I’ve been working at Maui Brewing Company in Kihei now for almost a year. If you’ve checked it out online, or if you’ve ever been to the brewery, you know that there is also a wonderful restaurant at the site. Not only do I get to work with some amazing brewery employees, I also rub shoulders with the tireless restaurant folks on a daily basis.
One day one of the restaurant employees walked by our desks carrying a huge box filled with beautiful copper mugs. “Anyone want a copper mug?” I guess these were extras, or no longer used. Needless to say, looking at all the shiny copper, I piped up “Sure – over here!!!”
Which got me thinking about the cocktails I’ve had in the past in similar copper mugs – Moscow Mules.
A Moscow mule is a cocktail made with vodka, spicy ginger beer, and lime juice garnished with a slice or wedge of lime and mint leaves.
Moscow mules are typically served in copper mugs. Copper is an excellent conductor, meaning that cold or heat spreads rapidly through the material. While the copper material of your mug doesn’t actually make the drink colder, it makes it seem colder than it would if you were drinking it out of a regular glass or mug.
If you’re shopping for copper mugs, be sure to buy food-safe mugs that are not copper on the inside. Copper leaches into acidic foods and poses health risks, yikes!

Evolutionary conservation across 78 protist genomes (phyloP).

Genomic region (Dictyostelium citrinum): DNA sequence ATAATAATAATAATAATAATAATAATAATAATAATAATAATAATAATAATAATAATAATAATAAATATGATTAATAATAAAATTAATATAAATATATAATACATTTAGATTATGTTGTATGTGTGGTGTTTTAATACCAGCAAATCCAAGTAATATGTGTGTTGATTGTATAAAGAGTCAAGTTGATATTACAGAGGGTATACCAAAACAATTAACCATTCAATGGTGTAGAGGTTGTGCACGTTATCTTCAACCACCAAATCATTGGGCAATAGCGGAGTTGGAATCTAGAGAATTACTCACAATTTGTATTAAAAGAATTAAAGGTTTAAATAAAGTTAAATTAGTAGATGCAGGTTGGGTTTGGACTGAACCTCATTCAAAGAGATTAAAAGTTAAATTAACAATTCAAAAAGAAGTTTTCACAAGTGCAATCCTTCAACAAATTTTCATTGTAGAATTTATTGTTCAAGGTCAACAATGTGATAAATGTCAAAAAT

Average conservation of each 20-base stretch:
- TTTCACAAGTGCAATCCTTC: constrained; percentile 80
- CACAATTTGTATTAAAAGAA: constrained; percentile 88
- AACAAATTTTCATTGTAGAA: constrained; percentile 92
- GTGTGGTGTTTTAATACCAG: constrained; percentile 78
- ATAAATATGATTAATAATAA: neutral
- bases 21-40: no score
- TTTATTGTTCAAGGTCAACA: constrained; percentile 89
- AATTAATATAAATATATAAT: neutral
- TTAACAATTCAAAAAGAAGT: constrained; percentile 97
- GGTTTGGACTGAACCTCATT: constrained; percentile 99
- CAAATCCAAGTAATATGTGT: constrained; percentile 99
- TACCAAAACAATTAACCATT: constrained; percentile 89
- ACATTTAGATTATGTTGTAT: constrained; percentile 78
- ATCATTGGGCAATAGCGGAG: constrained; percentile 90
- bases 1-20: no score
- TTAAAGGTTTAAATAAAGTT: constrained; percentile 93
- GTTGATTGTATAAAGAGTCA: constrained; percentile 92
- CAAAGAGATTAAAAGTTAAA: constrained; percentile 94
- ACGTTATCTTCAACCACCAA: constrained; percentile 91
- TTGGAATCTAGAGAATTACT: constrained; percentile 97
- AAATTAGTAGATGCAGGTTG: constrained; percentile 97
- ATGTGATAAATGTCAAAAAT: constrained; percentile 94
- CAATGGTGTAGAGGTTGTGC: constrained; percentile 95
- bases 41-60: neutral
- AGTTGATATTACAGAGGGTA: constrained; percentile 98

- 2 ounces Vodka
- 4-6 ounces Maui Brewing Ginger Beer
- 2-3 mint sprigs, plus more for garnish
- 1 lime for juice, plus more for garnish
- Muddle mint sprigs in the bottom of your copper mug
- Add the juice of 1 lime.
- Fill mug with ice.
- Pour in vodka and ginger beer.
- Add garnishes.
- Stir and enjoy!
Why are Moscow Mules typically served in copper mugs?
According to Michael Cervin, in an August 2007 article on the Copper Development Association Inc. website:
“Most cocktails require specific glassware for their drinks—the highball and the martini glass, for example—however, the copper mug for the Moscow Mule is a must. If the old stories about the genesis of the drink are correct (they are mostly unanimous with a few variations) then it goes like this. In the early 1940s, John Martin was the president of G.F. Heublein & Brothers, an East Coast food and spirits importer best known for introducing A-1 Steak Sauce to America. Sometime in the 1930s, Martin, in an effort to market the next cocktail craze, purchased a small vodka distillery called Smirnoff for $14,000.
Yes, that Smirnoff. Back then, very few people drank vodka because most had never heard of it, let alone tasted it.
One day, while Martin was visiting his friend Jack Morgan who owned the Cock ‘n Bull pub on the Sunset Strip in Hollywood, he bemoaned the fact that he couldn’t sell his vodka. Morgan complained he couldn’t sell his ginger beer, a side passion of his that saw cases of it sitting in his restaurant’s basement. And a third person (never identified in any of the stories) lamented that she had copper mugs that she either didn’t want or need. Enter the brainstorm. Could all three benefit from combining their losses? The vodka and ginger beer were mixed with a dash of lime juice and served in copper mugs, imprinted with a kicking mule.”
You really need to try it. It’s delicious.
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